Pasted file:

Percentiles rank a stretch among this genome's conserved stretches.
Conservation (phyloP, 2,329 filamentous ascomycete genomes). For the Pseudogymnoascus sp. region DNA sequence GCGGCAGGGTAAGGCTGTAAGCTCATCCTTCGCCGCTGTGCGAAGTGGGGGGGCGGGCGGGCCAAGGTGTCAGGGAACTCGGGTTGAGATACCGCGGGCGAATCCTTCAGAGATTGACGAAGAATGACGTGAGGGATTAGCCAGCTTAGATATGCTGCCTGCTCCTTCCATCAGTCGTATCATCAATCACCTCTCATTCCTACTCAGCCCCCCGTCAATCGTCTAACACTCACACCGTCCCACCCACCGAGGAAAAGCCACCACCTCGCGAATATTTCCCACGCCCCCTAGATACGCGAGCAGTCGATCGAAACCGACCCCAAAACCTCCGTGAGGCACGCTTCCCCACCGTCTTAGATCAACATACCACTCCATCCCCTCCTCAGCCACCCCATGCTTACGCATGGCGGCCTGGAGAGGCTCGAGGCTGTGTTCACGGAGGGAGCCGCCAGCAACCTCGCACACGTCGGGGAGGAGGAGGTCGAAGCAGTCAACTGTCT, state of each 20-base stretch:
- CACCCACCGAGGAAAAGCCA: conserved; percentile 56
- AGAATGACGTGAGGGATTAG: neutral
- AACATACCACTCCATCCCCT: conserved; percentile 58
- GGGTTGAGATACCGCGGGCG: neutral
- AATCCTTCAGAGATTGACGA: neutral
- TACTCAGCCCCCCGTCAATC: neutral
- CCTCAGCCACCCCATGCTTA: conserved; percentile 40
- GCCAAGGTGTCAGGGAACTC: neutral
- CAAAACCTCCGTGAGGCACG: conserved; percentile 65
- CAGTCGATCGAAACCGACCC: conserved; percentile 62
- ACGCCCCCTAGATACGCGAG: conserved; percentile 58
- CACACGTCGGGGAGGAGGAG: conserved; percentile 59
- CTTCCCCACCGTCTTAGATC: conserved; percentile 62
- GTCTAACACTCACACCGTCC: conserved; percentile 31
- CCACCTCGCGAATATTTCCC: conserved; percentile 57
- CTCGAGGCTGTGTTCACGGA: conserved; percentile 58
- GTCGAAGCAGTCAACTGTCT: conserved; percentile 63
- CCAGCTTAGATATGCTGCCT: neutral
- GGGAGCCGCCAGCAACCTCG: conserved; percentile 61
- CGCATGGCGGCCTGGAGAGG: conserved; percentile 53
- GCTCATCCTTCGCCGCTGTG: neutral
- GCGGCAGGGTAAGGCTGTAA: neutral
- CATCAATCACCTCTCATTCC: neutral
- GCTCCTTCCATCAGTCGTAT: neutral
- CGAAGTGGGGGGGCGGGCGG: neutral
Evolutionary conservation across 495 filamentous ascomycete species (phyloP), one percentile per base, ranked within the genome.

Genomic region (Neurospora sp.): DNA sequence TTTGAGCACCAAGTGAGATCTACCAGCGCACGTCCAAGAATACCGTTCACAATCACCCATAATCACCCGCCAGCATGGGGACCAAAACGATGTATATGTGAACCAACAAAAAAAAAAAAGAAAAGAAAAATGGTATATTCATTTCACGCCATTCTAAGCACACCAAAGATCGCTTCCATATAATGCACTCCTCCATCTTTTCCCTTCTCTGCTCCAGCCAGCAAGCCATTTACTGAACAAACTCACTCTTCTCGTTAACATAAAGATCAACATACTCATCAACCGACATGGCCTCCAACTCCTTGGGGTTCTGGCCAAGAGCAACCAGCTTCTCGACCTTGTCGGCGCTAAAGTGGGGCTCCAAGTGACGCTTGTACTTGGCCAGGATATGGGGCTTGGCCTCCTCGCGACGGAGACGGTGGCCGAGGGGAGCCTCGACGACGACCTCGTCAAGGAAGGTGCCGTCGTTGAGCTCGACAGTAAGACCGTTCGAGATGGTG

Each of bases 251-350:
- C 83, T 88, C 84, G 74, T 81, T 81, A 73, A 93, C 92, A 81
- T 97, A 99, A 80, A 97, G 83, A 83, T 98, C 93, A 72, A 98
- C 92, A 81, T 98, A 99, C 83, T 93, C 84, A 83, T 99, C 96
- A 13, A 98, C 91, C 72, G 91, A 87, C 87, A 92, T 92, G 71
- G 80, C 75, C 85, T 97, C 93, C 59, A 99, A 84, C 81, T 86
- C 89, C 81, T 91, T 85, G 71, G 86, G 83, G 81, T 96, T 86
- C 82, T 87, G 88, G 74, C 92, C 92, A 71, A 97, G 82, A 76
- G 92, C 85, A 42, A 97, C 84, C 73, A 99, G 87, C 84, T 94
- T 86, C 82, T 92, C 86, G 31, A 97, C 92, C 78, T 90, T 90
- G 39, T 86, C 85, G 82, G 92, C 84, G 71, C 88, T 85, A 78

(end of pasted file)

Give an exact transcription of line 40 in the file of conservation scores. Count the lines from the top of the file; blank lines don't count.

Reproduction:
- G 39, T 86, C 85, G 82, G 92, C 84, G 71, C 88, T 85, A 78